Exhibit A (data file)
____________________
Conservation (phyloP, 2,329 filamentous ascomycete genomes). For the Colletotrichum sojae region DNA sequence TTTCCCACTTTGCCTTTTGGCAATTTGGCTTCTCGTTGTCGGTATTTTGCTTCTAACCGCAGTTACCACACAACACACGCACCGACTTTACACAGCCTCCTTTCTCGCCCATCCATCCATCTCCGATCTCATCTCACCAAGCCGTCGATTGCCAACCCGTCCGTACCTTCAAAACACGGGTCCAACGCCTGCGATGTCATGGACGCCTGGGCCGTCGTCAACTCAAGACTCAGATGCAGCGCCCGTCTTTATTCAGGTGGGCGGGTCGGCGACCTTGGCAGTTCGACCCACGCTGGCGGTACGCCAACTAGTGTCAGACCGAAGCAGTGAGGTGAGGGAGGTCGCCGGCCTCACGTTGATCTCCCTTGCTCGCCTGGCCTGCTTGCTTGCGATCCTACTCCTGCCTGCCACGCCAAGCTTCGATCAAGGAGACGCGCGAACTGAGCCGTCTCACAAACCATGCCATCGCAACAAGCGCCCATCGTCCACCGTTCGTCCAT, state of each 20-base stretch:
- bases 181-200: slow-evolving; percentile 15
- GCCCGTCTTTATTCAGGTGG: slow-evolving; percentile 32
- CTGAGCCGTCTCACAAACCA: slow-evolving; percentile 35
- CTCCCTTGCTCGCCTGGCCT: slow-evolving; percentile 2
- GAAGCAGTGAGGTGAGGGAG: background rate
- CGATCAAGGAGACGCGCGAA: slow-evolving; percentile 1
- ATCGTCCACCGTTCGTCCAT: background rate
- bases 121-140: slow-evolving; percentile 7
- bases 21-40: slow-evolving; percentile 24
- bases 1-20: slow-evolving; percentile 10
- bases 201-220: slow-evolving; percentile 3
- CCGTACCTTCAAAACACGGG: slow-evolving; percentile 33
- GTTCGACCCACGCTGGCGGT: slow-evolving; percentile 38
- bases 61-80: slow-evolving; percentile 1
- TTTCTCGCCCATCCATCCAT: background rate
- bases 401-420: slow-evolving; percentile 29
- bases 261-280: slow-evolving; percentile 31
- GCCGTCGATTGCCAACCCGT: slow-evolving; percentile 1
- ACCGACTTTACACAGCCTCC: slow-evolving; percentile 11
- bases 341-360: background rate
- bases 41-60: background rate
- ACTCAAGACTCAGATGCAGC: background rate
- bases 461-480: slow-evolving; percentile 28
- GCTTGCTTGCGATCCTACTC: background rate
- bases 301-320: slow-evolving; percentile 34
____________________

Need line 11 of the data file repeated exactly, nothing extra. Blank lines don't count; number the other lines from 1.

- bases 1-20: slow-evolving; percentile 10